What I'm saying is: If I'm happy on a low income as a student, then there's no reason to suddenly change my mind once I've graduated.

But presumably you're living in a rented houseshare as a student, and when you're 50 years old, you probably wouldn't want to be living in the same situation, would you?
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samba
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#104
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#104
Dunno, just enough to be comfortable I guess. I've no real concrete aimt....house, cars, boat, holiday once in a while and I'll be happy . I'd like to be able to qualify for natwest private banking next year, as I missed the threshold this year.
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#105
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#105
(Original post by mizzy87)
Just my opinion, but I think it's also quite a selfish stance to take if you're planning on having kids and starting a family in the future - wouldn't you want to give your family a decent and comfortable life instead of just scraping by because you chose to settle for a low wage for doing 'something that you love'. I'm not going through uni and having high ambitions of a well paid job just so I can buy myself designer handbags for the rest of my life - it's so that when I do settle down and start my own family, they'll be looked after and I'll be able to provide my kids a better childhood than I had when I was younger.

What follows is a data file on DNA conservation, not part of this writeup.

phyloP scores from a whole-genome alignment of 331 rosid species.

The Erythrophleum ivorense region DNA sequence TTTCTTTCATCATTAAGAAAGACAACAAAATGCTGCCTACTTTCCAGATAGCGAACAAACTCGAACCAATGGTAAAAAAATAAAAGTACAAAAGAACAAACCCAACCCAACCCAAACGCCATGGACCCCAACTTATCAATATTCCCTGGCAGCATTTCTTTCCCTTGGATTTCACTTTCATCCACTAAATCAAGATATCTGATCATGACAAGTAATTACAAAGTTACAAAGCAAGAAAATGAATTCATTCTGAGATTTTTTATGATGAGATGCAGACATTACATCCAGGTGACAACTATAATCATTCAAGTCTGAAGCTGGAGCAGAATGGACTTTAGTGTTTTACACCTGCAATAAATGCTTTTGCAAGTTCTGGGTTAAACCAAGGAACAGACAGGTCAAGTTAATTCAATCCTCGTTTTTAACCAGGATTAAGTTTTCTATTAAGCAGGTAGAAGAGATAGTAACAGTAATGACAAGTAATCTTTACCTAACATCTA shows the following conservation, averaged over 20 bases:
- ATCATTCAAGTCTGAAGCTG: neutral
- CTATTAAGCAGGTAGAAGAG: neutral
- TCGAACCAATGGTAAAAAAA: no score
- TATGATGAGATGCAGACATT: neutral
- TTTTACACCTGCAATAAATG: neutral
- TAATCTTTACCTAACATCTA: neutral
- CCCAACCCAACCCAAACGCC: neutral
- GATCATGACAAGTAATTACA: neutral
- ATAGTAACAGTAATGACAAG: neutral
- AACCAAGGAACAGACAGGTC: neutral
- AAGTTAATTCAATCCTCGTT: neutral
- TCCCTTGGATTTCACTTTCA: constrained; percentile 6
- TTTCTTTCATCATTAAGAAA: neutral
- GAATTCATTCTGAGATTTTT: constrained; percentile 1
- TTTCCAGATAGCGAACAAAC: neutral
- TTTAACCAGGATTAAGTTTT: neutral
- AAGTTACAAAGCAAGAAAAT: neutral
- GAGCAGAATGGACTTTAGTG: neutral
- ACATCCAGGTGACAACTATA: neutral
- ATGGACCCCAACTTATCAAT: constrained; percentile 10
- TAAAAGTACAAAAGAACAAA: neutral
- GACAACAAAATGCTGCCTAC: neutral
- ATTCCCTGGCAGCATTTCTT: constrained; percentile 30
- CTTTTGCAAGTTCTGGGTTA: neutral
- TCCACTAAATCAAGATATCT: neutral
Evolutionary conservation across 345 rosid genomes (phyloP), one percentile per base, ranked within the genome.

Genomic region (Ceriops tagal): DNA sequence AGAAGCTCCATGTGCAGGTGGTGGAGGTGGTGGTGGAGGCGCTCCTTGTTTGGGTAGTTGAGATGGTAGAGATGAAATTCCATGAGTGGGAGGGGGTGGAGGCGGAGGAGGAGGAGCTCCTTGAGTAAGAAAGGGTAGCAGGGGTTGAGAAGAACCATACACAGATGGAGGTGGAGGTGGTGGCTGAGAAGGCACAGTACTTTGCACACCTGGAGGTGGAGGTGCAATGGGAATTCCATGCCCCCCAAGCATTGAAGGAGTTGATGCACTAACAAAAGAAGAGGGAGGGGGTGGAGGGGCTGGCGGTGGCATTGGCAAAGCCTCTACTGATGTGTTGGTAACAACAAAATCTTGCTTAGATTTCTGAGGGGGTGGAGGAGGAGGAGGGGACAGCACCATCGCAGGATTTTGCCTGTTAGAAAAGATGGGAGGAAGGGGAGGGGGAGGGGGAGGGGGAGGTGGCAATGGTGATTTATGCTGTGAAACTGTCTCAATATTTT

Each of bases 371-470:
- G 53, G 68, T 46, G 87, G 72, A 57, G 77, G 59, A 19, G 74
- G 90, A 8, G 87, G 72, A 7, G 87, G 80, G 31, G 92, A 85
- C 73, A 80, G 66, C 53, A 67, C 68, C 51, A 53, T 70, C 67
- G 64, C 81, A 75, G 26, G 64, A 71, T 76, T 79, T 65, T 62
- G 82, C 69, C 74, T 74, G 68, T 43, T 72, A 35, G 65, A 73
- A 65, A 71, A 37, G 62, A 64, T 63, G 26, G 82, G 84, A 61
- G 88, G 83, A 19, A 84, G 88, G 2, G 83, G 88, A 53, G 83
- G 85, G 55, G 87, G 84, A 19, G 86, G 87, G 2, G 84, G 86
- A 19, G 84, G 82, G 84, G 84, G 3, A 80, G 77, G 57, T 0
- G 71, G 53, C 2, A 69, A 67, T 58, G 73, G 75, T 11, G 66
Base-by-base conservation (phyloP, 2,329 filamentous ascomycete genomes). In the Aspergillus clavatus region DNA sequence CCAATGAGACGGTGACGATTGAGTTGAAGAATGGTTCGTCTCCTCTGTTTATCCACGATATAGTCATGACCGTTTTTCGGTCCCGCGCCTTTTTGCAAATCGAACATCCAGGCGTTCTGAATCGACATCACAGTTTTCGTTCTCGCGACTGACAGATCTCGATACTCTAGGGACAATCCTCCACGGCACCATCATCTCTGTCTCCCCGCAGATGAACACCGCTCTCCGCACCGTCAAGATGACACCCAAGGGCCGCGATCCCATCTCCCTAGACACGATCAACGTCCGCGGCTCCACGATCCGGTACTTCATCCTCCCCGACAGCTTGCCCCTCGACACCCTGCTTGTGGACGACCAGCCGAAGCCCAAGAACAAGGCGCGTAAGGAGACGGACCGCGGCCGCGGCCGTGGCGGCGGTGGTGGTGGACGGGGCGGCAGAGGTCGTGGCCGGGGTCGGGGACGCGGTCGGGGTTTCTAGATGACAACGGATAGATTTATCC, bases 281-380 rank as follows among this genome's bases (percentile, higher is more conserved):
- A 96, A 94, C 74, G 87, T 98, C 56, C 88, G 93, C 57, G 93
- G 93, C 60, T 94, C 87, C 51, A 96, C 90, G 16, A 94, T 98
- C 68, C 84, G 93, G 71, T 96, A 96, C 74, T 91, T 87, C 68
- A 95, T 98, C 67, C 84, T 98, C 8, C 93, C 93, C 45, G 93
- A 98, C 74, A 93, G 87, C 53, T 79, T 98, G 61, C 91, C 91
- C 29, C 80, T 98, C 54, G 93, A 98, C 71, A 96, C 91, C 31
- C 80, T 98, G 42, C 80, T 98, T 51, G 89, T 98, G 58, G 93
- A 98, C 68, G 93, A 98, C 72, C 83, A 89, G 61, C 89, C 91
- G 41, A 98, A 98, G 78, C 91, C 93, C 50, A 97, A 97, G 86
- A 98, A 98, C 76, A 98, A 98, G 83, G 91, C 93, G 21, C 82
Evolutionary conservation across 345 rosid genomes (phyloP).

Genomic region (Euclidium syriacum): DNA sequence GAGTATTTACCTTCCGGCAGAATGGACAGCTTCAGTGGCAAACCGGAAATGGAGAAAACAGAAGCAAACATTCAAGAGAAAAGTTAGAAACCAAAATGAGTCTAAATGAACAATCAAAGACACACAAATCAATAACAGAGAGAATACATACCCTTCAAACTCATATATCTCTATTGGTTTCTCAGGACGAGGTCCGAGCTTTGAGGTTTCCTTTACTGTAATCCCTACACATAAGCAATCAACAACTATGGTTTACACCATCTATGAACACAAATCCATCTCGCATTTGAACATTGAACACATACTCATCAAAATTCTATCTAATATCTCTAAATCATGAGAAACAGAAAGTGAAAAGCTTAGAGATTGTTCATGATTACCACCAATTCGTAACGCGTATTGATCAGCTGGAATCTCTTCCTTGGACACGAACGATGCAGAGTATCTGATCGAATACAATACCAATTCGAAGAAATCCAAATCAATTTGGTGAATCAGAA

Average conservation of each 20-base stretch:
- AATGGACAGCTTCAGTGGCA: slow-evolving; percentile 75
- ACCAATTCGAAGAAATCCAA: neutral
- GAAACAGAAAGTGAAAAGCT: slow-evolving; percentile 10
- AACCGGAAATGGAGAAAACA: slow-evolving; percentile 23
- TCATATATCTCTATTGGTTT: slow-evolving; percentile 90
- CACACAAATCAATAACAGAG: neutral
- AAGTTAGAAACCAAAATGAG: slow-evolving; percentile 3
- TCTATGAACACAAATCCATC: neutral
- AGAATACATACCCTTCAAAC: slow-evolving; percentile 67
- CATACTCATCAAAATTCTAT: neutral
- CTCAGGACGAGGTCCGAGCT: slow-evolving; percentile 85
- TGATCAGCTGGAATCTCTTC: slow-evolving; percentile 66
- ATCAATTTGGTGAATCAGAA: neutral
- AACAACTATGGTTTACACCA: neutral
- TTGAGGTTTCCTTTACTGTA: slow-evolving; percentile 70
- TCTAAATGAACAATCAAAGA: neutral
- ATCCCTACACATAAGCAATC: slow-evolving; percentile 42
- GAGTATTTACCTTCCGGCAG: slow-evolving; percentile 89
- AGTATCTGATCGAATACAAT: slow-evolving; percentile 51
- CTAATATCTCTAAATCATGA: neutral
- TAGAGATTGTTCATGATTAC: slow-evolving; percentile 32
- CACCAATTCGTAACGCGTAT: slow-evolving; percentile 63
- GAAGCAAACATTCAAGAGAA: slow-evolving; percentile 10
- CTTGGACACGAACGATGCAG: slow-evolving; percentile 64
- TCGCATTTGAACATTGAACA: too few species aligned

That's crazy, you're living your life so that you can make someone else's better? What about you? Why sacrifice your own life just because you had a hard childhood? Surely its now time for you to truly think of yourself and make up for the bad experience you had as a child, now that you finally have control over your own life and can start doing what you want to make your life as good as it can be. It seems a bit of a waste of a life to simply live your life in order to provide for the next generation. Its your life, not your imaginary kids, so bloody enjoy it. It doesn't last long.
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Clubber Lang
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#106
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#106
(Original post by 3232)
That's crazy, you're living your life so that you can make someone else's better? What about you? Why sacrifice your own life just because you had a hard childhood? Surely its now time for you to truly think of yourself and make up for the bad experience you had as a child, now that you finally have control over your own life and can start doing what you want to make your life as good as it can be. It seems a bit of a waste of a life to simply live your life in order to provide for the next generation. Its your life, not your imaginary kids, so bloody enjoy it. It doesn't last long.
While I agree with that I still think its unfair/selfish to have a child if you cannot support them PROPERLY - saying that, you don't have to be mega loaded to give a child decent upbringing. And its better than bringing them up when you are mega rich (and a poor parent) and making them spoilt brats
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#107
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#107
(Original post by Clubber Lang)
While I agree with that I still think its unfair/selfish to have a child if you cannot support them PROPERLY - saying that, you don't have to be mega loaded to give a child decent upbringing. And its better than bringing them up when you are mega rich (and a poor parent) and making them spoilt brats